What's on offer

5th November 2004 at 00:00
Support systems for parents have evolved over 20 years after starting out in the US in the 1930s, but there are no agreed standards.

That could soon change, as the Parent Education and Support Network is asking the National Occupational Standards Board to approve a qualifications framework.

As Mary Crowley, the network's chief executive, said: "We are very nervous of amateurs working with parents. People can and do leave their partners, but your children are with you for life."

Parenting classes, the best-known form of support, usually begin with group discussions, under a confidentiality agreement, where parents can share experiences over tea and coffee.

Course leaders cover a range of skills and topics such as listening, behaviour management and difficult subjects such as sex and drugs with exercises, role-play and discussion.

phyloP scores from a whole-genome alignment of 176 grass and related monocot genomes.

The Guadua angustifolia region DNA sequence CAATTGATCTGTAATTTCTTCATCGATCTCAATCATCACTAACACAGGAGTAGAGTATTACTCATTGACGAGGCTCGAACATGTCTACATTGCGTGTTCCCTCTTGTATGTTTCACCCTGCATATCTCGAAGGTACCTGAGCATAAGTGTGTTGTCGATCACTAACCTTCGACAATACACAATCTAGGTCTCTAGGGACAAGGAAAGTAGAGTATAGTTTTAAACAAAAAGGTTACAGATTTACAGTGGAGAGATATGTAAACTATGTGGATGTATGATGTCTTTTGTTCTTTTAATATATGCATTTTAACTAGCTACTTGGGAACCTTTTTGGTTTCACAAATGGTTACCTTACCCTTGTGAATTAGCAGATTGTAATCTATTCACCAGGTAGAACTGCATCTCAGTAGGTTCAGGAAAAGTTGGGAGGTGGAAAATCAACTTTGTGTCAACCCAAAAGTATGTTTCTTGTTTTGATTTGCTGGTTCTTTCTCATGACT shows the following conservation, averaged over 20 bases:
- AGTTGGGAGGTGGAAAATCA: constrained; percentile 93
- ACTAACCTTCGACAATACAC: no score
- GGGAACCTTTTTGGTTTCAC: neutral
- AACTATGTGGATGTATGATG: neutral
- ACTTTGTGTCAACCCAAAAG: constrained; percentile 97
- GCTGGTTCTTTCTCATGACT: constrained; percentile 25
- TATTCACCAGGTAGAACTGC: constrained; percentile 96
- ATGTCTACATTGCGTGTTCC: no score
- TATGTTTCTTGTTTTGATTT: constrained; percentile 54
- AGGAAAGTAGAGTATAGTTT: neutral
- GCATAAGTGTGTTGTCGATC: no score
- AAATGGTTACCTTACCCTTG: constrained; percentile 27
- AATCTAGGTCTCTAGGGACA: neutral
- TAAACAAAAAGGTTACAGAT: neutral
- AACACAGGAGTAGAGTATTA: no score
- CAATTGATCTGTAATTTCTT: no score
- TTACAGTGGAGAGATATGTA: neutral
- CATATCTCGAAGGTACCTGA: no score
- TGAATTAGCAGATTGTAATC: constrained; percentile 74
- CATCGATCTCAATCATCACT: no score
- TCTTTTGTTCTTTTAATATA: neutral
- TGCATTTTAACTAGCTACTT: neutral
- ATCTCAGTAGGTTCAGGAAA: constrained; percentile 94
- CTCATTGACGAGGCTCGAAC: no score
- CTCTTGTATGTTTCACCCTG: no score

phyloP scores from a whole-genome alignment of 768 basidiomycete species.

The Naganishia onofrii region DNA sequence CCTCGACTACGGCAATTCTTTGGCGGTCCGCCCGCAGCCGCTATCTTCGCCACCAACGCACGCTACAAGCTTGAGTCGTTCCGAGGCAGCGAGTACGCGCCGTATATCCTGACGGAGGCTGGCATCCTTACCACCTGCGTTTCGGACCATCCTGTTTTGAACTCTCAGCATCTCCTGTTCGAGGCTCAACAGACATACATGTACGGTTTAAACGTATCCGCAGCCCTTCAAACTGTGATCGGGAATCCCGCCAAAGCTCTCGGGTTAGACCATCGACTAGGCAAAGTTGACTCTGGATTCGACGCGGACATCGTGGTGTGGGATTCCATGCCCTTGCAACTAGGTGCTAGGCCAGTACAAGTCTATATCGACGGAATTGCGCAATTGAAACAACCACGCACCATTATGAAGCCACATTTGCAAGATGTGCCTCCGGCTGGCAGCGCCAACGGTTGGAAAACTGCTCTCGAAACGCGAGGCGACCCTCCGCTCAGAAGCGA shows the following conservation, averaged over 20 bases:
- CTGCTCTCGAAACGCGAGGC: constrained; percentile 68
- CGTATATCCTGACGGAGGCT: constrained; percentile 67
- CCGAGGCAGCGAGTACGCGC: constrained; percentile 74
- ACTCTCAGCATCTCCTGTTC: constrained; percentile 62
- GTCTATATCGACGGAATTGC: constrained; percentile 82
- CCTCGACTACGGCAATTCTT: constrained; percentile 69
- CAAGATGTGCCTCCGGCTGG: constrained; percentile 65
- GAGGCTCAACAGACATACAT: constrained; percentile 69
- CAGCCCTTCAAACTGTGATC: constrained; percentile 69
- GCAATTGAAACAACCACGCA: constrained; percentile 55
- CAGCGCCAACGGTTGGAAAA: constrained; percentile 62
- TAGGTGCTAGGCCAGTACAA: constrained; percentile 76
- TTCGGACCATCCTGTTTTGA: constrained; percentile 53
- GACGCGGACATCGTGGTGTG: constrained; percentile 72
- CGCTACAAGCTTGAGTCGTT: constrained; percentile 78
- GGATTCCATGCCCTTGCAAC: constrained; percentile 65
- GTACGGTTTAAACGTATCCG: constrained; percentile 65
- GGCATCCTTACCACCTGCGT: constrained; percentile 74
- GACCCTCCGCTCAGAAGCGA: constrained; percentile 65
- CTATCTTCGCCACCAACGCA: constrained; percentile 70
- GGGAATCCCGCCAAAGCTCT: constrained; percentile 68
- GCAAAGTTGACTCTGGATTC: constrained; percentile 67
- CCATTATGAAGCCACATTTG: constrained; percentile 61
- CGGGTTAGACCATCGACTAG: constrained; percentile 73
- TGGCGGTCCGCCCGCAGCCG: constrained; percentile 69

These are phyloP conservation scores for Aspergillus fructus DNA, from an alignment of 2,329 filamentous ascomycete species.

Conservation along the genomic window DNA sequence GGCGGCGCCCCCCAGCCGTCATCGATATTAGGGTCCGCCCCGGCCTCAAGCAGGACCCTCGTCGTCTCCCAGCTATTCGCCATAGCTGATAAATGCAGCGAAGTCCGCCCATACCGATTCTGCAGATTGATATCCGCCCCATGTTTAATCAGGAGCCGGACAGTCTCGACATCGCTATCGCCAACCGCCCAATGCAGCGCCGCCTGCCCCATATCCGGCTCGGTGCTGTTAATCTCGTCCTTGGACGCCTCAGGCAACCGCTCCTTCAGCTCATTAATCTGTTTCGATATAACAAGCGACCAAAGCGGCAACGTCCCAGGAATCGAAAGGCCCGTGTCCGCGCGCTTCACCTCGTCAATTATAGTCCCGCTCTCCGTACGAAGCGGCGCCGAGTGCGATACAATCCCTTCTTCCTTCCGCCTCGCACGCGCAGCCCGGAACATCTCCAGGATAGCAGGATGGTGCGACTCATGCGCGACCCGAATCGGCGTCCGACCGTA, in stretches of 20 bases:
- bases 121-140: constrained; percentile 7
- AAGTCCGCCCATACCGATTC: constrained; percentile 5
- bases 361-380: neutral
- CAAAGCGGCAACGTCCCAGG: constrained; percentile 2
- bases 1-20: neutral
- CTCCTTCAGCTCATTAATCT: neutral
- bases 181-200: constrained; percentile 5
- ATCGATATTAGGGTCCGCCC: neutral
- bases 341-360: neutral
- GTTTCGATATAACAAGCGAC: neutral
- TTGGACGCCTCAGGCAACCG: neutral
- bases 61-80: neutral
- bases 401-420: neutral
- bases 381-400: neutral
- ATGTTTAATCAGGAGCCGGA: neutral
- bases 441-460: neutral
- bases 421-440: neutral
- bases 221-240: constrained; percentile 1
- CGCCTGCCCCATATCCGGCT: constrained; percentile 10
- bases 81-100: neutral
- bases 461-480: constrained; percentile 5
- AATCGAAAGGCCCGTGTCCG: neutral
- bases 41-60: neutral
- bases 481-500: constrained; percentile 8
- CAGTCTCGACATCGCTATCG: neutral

Parents can also choose from helplines, home visits, coaches, websites and one-to-one telephone support.

Subscribe to get access to the content on this page.

If you are already a Tes/ Tes Scotland subscriber please log in with your username or email address to get full access to our back issues, CPD library and membership plus page.

Not a subscriber? Find out more about our subscription offers.
Subscribe now
Existing subscriber?
Enter subscription number


The guide by your side – ensuring you are always up to date with the latest in education.

Get Tes magazine online and delivered to your door. Stay up to date with the latest research, teacher innovation and insight, plus classroom tips and techniques with a Tes magazine subscription.
With a Tes magazine subscription you get exclusive access to our CPD library. Including our New Teachers’ special for NQTS, Ed Tech, How to Get a Job, Trip Planner, Ed Biz Special and all Tes back issues.

Subscribe now